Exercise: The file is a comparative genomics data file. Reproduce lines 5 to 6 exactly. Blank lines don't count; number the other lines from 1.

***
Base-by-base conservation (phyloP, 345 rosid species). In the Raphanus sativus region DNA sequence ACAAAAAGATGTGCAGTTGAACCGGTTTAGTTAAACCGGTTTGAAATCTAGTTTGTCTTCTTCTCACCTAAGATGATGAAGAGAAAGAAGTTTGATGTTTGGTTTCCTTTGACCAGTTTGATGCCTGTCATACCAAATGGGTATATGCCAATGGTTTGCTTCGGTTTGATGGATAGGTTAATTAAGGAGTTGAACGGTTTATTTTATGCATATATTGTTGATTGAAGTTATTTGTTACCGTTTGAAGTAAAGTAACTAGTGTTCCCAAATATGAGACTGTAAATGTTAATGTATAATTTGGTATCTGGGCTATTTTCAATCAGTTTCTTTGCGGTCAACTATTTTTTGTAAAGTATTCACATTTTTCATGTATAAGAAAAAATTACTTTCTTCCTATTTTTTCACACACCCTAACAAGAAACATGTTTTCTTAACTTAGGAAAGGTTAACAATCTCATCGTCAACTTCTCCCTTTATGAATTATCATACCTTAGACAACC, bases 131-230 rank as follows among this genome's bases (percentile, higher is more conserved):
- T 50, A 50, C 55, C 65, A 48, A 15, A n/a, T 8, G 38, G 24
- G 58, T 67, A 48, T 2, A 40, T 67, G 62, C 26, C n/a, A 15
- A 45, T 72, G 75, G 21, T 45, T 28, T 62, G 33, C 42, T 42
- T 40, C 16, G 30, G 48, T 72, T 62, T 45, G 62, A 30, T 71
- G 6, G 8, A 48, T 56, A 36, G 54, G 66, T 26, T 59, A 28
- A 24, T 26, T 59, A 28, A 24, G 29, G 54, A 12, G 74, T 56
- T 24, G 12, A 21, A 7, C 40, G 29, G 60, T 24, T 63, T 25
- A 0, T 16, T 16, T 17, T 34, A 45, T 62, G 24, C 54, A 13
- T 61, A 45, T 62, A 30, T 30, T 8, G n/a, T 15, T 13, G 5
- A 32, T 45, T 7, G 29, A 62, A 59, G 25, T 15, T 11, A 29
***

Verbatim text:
- T 40, C 16, G 30, G 48, T 72, T 62, T 45, G 62, A 30, T 71
- G 6, G 8, A 48, T 56, A 36, G 54, G 66, T 26, T 59, A 28